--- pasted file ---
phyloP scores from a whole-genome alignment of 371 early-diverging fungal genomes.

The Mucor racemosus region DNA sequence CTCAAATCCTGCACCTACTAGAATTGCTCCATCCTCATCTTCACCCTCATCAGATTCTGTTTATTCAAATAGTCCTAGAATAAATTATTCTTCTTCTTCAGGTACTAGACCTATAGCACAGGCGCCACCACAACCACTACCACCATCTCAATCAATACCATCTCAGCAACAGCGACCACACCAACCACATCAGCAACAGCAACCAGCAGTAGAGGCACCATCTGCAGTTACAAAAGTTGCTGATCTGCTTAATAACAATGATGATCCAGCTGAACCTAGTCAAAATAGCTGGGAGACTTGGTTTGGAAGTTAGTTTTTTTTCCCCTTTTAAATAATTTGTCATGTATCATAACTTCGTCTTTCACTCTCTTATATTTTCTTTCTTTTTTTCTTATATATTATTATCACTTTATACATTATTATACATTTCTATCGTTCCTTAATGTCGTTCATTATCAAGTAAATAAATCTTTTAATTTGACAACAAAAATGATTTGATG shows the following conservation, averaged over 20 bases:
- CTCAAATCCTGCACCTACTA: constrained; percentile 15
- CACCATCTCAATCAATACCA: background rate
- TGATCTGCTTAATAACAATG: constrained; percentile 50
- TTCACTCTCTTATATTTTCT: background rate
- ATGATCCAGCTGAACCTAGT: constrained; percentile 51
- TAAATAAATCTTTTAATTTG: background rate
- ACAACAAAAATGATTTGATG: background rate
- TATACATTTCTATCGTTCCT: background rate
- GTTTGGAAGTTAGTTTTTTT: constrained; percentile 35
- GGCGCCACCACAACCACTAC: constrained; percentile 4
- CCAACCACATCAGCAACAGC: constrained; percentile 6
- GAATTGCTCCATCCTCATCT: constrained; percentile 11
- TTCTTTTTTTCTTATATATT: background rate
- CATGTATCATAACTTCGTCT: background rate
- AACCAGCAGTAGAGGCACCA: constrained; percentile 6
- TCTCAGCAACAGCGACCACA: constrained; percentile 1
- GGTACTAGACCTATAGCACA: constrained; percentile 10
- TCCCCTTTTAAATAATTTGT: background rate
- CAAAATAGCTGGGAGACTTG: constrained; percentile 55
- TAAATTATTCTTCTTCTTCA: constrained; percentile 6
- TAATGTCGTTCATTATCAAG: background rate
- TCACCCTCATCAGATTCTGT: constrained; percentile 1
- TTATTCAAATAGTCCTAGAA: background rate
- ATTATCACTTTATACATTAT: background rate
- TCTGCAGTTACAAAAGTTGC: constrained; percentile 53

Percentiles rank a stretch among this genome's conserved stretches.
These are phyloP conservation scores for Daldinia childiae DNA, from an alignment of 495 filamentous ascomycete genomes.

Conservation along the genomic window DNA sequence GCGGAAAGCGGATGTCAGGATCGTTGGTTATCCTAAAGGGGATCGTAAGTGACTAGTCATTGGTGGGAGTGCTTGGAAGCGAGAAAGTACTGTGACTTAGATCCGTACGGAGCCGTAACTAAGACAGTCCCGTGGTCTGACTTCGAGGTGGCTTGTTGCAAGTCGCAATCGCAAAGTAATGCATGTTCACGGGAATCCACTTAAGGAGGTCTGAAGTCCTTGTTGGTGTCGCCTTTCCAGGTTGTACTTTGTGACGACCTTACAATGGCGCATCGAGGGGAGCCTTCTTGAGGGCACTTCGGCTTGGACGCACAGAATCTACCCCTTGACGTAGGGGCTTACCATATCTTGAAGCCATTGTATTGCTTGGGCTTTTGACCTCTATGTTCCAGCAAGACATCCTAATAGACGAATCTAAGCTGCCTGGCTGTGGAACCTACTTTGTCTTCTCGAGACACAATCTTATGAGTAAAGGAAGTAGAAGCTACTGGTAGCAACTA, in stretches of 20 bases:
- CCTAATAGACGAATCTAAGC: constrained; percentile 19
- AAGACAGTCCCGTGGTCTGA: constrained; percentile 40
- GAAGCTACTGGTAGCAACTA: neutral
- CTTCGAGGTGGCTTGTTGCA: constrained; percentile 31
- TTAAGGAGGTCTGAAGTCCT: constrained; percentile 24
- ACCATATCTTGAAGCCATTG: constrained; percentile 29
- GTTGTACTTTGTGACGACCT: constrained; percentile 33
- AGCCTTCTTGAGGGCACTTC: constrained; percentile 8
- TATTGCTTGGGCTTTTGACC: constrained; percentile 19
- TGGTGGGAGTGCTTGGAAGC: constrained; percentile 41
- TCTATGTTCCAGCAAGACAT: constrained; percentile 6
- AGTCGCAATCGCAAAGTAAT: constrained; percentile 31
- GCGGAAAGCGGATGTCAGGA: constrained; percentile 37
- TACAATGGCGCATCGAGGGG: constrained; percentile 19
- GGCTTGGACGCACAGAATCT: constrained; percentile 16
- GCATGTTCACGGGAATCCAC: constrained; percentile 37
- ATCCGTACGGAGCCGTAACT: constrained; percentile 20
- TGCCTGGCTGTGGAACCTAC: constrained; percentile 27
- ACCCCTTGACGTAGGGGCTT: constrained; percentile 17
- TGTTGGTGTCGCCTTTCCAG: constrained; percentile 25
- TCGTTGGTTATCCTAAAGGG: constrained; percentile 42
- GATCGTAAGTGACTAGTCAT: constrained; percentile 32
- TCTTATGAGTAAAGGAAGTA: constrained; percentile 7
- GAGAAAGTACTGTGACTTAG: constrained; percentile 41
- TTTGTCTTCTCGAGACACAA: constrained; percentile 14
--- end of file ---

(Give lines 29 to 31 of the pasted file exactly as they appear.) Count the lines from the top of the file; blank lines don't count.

These are phyloP conservation scores for Daldinia childiae DNA, from an alignment of 495 filamentous ascomycete genomes.

Conservation along the genomic window DNA sequence GCGGAAAGCGGATGTCAGGATCGTTGGTTATCCTAAAGGGGATCGTAAGTGACTAGTCATTGGTGGGAGTGCTTGGAAGCGAGAAAGTACTGTGACTTAGATCCGTACGGAGCCGTAACTAAGACAGTCCCGTGGTCTGACTTCGAGGTGGCTTGTTGCAAGTCGCAATCGCAAAGTAATGCATGTTCACGGGAATCCACTTAAGGAGGTCTGAAGTCCTTGTTGGTGTCGCCTTTCCAGGTTGTACTTTGTGACGACCTTACAATGGCGCATCGAGGGGAGCCTTCTTGAGGGCACTTCGGCTTGGACGCACAGAATCTACCCCTTGACGTAGGGGCTTACCATATCTTGAAGCCATTGTATTGCTTGGGCTTTTGACCTCTATGTTCCAGCAAGACATCCTAATAGACGAATCTAAGCTGCCTGGCTGTGGAACCTACTTTGTCTTCTCGAGACACAATCTTATGAGTAAAGGAAGTAGAAGCTACTGGTAGCAACTA, in stretches of 20 bases:
- CCTAATAGACGAATCTAAGC: constrained; percentile 19